Electric vehicles are quiet, smooth, have very swift acceleration. All mass-market electric cars are able to achieve similar speeds to their petrol and diesel counterparts in everyday driving. Some pure electric cars can reach speeds up to 155mph where permitted and even reasonably priced EVs, like the Nissan Leaf, are able to cruise very comfortably at motorway speeds. In an electric car, 100% of torque is available from a standstill, this means electric vehicles have nearly unmatched off-the-line acceleration when compared to similar petrol and diesel cars is their class. For more information on speed and vehicle performance, visit the manufacturers’ websites.
Currently, some plug-in hybrid electric vehicles have a range of up to 700 miles and most 100% electric cars offer a range greater than 100 miles.
Range is also increasing; the new model of the Renault Zoe (one of the cheapest full-electric cars available) achieves a stated range of 250 miles, not far off the ranges achieved by electric vehicles at the top end of the market – the Tesla Model S achieves a stated range of 380 miles.
The batteries in an electric vehicle can be the single most expensive component, so understandably there are concerns about their durability. It was thought that battery capacity would significantly reduce over time with frequent charging cycles, and that degradation would soon be apparent so that a full charge would offer less range compared to new.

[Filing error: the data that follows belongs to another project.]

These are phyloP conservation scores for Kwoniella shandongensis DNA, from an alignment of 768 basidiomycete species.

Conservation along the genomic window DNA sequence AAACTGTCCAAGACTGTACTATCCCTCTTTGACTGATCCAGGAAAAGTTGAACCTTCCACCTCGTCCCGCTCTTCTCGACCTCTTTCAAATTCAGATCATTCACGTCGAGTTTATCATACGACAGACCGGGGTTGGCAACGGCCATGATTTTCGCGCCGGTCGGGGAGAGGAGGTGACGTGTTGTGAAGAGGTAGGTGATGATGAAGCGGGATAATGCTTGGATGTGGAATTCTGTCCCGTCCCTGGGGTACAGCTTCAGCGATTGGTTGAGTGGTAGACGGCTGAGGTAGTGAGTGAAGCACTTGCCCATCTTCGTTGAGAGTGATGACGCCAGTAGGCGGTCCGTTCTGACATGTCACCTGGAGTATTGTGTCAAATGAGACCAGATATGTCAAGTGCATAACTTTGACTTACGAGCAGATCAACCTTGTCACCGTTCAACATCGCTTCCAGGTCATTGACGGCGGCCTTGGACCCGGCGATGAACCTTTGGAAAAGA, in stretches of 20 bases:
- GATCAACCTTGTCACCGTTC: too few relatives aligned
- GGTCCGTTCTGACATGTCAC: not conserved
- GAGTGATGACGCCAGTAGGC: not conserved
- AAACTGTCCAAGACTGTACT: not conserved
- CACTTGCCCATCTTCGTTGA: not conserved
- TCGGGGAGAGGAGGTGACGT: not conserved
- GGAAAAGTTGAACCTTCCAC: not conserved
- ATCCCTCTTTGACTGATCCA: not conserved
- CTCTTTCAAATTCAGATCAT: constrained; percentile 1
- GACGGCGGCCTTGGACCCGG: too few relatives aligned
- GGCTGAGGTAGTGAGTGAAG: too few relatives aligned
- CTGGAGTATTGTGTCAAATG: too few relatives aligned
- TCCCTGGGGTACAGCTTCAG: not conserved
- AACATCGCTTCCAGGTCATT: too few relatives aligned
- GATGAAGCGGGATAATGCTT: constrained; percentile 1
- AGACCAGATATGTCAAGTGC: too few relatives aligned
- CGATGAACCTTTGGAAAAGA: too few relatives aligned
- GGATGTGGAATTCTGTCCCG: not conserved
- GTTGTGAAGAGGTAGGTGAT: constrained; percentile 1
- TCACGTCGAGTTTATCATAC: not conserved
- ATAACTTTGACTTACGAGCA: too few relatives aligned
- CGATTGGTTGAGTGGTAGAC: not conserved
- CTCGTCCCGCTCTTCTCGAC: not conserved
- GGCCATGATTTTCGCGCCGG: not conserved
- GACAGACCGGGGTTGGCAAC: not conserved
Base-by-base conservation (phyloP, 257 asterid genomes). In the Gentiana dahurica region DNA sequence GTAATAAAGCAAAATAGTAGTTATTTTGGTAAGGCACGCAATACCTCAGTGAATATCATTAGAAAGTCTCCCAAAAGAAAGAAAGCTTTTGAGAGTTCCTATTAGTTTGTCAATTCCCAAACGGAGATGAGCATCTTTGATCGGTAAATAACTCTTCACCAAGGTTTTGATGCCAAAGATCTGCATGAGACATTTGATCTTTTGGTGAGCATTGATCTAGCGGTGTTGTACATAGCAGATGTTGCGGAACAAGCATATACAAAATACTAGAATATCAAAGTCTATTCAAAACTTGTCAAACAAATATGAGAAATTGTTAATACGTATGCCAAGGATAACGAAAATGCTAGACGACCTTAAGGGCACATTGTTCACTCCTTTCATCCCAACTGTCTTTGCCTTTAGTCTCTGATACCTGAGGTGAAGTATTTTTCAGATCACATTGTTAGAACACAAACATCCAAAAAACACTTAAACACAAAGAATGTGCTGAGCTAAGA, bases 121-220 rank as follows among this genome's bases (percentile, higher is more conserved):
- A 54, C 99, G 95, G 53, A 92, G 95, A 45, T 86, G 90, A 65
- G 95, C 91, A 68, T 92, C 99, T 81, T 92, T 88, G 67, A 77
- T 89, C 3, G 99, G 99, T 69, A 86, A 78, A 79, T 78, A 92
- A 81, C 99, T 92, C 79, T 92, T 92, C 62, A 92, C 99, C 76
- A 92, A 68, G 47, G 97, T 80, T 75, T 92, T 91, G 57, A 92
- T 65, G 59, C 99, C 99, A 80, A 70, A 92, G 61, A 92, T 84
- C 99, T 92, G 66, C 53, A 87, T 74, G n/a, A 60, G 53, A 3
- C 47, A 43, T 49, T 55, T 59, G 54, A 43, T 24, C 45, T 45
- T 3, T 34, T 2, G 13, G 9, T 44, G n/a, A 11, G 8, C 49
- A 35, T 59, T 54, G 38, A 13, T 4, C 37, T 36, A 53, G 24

However, batteries in the first and second generation of new electric vehicles are ageing much better than expected, so owners are finding that battery durability is less of a concern. Many electric vehicle manufacturers are now providing improved battery warranties, for example the Hyundai Ioniq comes with a 5 year unlimited mileage warranty and a specific battery warranty of 8 years or 125,000 miles.
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